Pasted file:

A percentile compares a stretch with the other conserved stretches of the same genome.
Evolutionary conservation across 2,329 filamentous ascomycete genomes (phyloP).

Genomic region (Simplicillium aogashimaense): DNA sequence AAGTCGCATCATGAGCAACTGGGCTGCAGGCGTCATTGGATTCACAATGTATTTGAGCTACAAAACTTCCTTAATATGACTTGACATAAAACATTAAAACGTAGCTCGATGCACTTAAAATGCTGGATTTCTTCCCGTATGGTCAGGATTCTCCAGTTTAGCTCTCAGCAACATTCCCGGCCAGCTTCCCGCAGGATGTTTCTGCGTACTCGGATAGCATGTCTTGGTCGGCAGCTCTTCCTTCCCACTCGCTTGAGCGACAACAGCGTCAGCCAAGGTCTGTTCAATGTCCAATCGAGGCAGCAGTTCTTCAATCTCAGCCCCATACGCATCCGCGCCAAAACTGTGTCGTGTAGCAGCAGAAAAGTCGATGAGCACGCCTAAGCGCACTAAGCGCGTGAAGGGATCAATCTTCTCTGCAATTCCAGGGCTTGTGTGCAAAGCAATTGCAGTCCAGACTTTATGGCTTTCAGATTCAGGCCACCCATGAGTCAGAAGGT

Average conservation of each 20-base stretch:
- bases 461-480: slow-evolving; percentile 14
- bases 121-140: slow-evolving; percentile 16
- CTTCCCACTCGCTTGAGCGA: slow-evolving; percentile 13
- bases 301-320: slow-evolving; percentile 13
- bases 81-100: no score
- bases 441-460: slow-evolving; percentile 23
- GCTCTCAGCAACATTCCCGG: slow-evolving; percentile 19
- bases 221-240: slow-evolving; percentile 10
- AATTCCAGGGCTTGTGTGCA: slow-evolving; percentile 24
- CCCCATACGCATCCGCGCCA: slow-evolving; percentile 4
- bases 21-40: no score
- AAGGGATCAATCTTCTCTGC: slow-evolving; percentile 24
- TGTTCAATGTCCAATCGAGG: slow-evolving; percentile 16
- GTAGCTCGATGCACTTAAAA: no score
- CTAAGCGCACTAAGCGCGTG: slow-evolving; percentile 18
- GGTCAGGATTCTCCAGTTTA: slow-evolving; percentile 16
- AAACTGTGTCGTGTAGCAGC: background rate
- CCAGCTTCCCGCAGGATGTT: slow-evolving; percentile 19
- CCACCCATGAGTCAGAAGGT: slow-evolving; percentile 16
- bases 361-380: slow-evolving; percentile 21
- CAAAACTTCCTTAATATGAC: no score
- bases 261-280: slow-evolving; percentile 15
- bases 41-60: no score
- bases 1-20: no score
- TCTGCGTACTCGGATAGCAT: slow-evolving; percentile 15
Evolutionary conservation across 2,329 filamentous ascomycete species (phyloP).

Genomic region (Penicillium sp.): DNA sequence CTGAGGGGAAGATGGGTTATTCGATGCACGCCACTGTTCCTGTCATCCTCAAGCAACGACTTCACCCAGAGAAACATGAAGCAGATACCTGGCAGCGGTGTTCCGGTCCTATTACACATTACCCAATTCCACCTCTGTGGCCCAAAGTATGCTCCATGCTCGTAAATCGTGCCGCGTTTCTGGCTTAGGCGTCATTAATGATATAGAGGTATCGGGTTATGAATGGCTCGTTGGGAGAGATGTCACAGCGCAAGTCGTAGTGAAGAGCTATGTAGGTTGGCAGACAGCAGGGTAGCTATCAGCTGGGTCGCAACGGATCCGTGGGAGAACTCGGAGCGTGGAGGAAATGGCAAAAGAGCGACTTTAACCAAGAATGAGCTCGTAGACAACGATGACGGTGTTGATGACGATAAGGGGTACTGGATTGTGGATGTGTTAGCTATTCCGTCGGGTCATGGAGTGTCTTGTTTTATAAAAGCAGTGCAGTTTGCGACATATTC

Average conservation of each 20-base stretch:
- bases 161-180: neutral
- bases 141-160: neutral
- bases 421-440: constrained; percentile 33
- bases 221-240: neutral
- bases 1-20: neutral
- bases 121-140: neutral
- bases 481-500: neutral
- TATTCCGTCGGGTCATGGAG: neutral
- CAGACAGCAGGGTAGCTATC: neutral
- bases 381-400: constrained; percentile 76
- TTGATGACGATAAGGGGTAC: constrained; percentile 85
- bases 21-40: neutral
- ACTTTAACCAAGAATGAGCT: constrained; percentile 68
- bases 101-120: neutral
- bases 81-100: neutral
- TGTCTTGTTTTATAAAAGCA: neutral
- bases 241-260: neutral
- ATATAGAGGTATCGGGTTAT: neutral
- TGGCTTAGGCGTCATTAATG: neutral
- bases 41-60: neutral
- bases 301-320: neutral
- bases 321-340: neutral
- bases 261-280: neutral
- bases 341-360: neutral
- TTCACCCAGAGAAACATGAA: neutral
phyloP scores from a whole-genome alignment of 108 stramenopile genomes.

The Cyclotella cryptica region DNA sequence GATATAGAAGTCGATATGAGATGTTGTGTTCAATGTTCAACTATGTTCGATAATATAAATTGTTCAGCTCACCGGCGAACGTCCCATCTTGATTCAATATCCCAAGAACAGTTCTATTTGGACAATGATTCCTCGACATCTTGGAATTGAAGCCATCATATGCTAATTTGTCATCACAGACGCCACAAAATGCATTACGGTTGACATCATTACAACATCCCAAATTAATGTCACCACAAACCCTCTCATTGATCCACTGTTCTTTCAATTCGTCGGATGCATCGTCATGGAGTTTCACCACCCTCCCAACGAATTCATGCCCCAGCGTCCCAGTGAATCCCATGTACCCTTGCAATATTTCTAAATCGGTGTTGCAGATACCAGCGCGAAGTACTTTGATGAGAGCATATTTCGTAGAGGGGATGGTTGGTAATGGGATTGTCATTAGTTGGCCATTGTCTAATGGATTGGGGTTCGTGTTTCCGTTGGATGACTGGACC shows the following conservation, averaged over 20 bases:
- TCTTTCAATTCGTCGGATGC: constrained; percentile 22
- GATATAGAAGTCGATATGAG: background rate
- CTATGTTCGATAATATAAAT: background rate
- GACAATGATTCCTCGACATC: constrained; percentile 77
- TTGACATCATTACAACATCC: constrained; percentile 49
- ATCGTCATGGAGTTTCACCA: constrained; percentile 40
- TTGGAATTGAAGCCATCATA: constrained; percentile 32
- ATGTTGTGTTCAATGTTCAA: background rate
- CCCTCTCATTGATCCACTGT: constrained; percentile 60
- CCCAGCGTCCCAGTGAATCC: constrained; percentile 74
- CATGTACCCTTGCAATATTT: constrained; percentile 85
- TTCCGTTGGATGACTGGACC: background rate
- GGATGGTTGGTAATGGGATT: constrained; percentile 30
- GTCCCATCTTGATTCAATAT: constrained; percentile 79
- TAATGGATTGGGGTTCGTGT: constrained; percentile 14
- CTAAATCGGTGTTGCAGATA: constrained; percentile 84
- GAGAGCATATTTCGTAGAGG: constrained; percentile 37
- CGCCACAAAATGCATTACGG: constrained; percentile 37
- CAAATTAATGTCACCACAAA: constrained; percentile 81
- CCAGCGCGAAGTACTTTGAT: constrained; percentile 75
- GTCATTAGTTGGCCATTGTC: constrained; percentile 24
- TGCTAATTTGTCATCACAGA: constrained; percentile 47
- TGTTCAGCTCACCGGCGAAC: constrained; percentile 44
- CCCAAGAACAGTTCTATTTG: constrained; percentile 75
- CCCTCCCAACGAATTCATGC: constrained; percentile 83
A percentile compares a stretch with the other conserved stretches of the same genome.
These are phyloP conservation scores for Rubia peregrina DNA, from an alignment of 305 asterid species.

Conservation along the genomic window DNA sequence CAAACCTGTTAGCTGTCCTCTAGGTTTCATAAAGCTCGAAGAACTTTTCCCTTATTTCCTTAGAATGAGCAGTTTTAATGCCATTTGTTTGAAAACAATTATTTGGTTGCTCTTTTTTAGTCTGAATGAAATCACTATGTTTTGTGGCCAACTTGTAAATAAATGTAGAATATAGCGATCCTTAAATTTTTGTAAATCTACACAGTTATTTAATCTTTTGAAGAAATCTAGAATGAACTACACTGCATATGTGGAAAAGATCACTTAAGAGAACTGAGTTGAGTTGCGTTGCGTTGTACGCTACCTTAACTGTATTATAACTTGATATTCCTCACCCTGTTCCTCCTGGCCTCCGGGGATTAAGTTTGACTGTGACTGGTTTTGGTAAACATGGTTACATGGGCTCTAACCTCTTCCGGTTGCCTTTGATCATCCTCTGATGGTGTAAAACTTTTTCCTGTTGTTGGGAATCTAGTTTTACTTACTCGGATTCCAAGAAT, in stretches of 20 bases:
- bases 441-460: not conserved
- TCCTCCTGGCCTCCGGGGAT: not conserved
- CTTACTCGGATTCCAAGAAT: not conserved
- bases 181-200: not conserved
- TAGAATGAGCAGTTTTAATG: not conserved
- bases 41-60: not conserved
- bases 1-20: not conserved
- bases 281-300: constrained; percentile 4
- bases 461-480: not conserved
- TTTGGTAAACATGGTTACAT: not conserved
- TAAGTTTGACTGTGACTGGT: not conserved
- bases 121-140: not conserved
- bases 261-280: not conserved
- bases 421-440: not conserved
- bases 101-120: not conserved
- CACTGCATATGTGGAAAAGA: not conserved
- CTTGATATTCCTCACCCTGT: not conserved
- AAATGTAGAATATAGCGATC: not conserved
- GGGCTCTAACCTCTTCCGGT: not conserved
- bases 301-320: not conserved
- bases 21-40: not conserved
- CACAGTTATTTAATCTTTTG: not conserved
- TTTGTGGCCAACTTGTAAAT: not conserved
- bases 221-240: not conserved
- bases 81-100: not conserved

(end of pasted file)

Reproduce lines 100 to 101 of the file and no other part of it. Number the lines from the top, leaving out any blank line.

- bases 261-280: not conserved
- bases 421-440: not conserved